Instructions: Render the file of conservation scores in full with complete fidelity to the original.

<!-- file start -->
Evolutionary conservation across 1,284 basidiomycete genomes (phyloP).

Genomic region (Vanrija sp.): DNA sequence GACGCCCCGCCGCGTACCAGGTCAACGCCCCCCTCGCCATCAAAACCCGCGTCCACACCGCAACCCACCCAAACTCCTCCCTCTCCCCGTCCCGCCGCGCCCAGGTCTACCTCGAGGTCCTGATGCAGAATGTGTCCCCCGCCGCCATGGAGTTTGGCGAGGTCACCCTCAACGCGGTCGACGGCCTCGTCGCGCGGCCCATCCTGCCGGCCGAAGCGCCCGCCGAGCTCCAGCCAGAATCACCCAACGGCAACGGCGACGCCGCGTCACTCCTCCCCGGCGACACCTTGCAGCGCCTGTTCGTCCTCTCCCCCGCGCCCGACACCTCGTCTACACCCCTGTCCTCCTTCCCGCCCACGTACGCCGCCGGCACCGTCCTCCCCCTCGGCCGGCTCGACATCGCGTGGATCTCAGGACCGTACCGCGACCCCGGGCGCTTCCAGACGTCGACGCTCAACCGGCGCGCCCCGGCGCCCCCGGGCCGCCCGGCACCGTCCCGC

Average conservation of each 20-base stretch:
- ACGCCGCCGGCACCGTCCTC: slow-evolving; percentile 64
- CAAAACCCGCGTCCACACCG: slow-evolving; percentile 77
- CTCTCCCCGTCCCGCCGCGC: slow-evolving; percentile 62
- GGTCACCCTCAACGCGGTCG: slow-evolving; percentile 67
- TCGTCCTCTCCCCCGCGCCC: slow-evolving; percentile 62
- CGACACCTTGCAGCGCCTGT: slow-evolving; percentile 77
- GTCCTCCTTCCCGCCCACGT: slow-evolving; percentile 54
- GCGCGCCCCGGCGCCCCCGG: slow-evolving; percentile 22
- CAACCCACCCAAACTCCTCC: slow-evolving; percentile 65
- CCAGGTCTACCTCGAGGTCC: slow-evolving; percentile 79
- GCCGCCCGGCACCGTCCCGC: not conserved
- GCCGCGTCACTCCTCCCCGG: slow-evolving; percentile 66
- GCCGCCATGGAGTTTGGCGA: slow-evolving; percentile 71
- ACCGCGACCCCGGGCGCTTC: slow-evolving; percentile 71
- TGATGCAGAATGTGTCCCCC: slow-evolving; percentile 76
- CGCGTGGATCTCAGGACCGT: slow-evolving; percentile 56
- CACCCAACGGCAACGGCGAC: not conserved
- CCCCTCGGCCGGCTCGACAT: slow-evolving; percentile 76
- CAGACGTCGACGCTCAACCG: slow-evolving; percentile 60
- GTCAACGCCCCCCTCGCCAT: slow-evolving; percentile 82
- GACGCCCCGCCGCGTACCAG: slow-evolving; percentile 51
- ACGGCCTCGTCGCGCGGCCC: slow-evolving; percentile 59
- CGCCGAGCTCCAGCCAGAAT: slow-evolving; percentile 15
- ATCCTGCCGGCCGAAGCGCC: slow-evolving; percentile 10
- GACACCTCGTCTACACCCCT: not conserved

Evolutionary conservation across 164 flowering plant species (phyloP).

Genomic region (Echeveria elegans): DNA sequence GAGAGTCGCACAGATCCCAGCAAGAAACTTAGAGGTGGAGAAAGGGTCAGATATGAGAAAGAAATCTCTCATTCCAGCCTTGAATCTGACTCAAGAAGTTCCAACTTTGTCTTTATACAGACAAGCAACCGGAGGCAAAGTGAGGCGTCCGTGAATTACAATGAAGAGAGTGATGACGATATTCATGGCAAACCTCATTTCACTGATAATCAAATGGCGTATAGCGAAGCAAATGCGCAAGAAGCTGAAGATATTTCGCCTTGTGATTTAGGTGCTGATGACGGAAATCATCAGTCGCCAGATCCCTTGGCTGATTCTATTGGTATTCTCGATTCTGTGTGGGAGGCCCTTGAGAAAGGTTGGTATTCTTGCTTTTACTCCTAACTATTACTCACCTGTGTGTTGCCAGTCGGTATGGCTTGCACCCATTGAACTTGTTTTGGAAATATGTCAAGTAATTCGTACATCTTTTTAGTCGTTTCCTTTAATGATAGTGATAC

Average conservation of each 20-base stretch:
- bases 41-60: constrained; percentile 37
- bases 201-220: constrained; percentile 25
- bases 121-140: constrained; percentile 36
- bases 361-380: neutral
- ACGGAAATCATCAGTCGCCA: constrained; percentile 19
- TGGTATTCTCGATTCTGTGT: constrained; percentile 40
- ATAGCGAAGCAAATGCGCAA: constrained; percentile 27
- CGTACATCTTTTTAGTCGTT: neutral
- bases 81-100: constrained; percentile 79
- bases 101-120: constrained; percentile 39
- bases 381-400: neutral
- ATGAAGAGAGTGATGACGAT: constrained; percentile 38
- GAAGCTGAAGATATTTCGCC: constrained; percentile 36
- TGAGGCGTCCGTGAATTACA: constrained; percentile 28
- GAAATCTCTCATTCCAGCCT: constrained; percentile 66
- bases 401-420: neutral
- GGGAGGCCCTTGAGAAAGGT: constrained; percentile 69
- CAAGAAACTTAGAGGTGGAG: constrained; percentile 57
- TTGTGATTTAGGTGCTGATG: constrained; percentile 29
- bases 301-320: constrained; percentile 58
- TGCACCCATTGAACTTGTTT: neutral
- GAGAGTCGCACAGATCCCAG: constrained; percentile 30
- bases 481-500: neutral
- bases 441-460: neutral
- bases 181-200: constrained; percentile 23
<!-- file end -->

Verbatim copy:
Evolutionary conservation across 1,284 basidiomycete genomes (phyloP).

Genomic region (Vanrija sp.): DNA sequence GACGCCCCGCCGCGTACCAGGTCAACGCCCCCCTCGCCATCAAAACCCGCGTCCACACCGCAACCCACCCAAACTCCTCCCTCTCCCCGTCCCGCCGCGCCCAGGTCTACCTCGAGGTCCTGATGCAGAATGTGTCCCCCGCCGCCATGGAGTTTGGCGAGGTCACCCTCAACGCGGTCGACGGCCTCGTCGCGCGGCCCATCCTGCCGGCCGAAGCGCCCGCCGAGCTCCAGCCAGAATCACCCAACGGCAACGGCGACGCCGCGTCACTCCTCCCCGGCGACACCTTGCAGCGCCTGTTCGTCCTCTCCCCCGCGCCCGACACCTCGTCTACACCCCTGTCCTCCTTCCCGCCCACGTACGCCGCCGGCACCGTCCTCCCCCTCGGCCGGCTCGACATCGCGTGGATCTCAGGACCGTACCGCGACCCCGGGCGCTTCCAGACGTCGACGCTCAACCGGCGCGCCCCGGCGCCCCCGGGCCGCCCGGCACCGTCCCGC

Average conservation of each 20-base stretch:
- ACGCCGCCGGCACCGTCCTC: slow-evolving; percentile 64
- CAAAACCCGCGTCCACACCG: slow-evolving; percentile 77
- CTCTCCCCGTCCCGCCGCGC: slow-evolving; percentile 62
- GGTCACCCTCAACGCGGTCG: slow-evolving; percentile 67
- TCGTCCTCTCCCCCGCGCCC: slow-evolving; percentile 62
- CGACACCTTGCAGCGCCTGT: slow-evolving; percentile 77
- GTCCTCCTTCCCGCCCACGT: slow-evolving; percentile 54
- GCGCGCCCCGGCGCCCCCGG: slow-evolving; percentile 22
- CAACCCACCCAAACTCCTCC: slow-evolving; percentile 65
- CCAGGTCTACCTCGAGGTCC: slow-evolving; percentile 79
- GCCGCCCGGCACCGTCCCGC: not conserved
- GCCGCGTCACTCCTCCCCGG: slow-evolving; percentile 66
- GCCGCCATGGAGTTTGGCGA: slow-evolving; percentile 71
- ACCGCGACCCCGGGCGCTTC: slow-evolving; percentile 71
- TGATGCAGAATGTGTCCCCC: slow-evolving; percentile 76
- CGCGTGGATCTCAGGACCGT: slow-evolving; percentile 56
- CACCCAACGGCAACGGCGAC: not conserved
- CCCCTCGGCCGGCTCGACAT: slow-evolving; percentile 76
- CAGACGTCGACGCTCAACCG: slow-evolving; percentile 60
- GTCAACGCCCCCCTCGCCAT: slow-evolving; percentile 82
- GACGCCCCGCCGCGTACCAG: slow-evolving; percentile 51
- ACGGCCTCGTCGCGCGGCCC: slow-evolving; percentile 59
- CGCCGAGCTCCAGCCAGAAT: slow-evolving; percentile 15
- ATCCTGCCGGCCGAAGCGCC: slow-evolving; percentile 10
- GACACCTCGTCTACACCCCT: not conserved

Evolutionary conservation across 164 flowering plant species (phyloP).

Genomic region (Echeveria elegans): DNA sequence GAGAGTCGCACAGATCCCAGCAAGAAACTTAGAGGTGGAGAAAGGGTCAGATATGAGAAAGAAATCTCTCATTCCAGCCTTGAATCTGACTCAAGAAGTTCCAACTTTGTCTTTATACAGACAAGCAACCGGAGGCAAAGTGAGGCGTCCGTGAATTACAATGAAGAGAGTGATGACGATATTCATGGCAAACCTCATTTCACTGATAATCAAATGGCGTATAGCGAAGCAAATGCGCAAGAAGCTGAAGATATTTCGCCTTGTGATTTAGGTGCTGATGACGGAAATCATCAGTCGCCAGATCCCTTGGCTGATTCTATTGGTATTCTCGATTCTGTGTGGGAGGCCCTTGAGAAAGGTTGGTATTCTTGCTTTTACTCCTAACTATTACTCACCTGTGTGTTGCCAGTCGGTATGGCTTGCACCCATTGAACTTGTTTTGGAAATATGTCAAGTAATTCGTACATCTTTTTAGTCGTTTCCTTTAATGATAGTGATAC

Average conservation of each 20-base stretch:
- bases 41-60: constrained; percentile 37
- bases 201-220: constrained; percentile 25
- bases 121-140: constrained; percentile 36
- bases 361-380: neutral
- ACGGAAATCATCAGTCGCCA: constrained; percentile 19
- TGGTATTCTCGATTCTGTGT: constrained; percentile 40
- ATAGCGAAGCAAATGCGCAA: constrained; percentile 27
- CGTACATCTTTTTAGTCGTT: neutral
- bases 81-100: constrained; percentile 79
- bases 101-120: constrained; percentile 39
- bases 381-400: neutral
- ATGAAGAGAGTGATGACGAT: constrained; percentile 38
- GAAGCTGAAGATATTTCGCC: constrained; percentile 36
- TGAGGCGTCCGTGAATTACA: constrained; percentile 28
- GAAATCTCTCATTCCAGCCT: constrained; percentile 66
- bases 401-420: neutral
- GGGAGGCCCTTGAGAAAGGT: constrained; percentile 69
- CAAGAAACTTAGAGGTGGAG: constrained; percentile 57
- TTGTGATTTAGGTGCTGATG: constrained; percentile 29
- bases 301-320: constrained; percentile 58
- TGCACCCATTGAACTTGTTT: neutral
- GAGAGTCGCACAGATCCCAG: constrained; percentile 30
- bases 481-500: neutral
- bases 441-460: neutral
- bases 181-200: constrained; percentile 23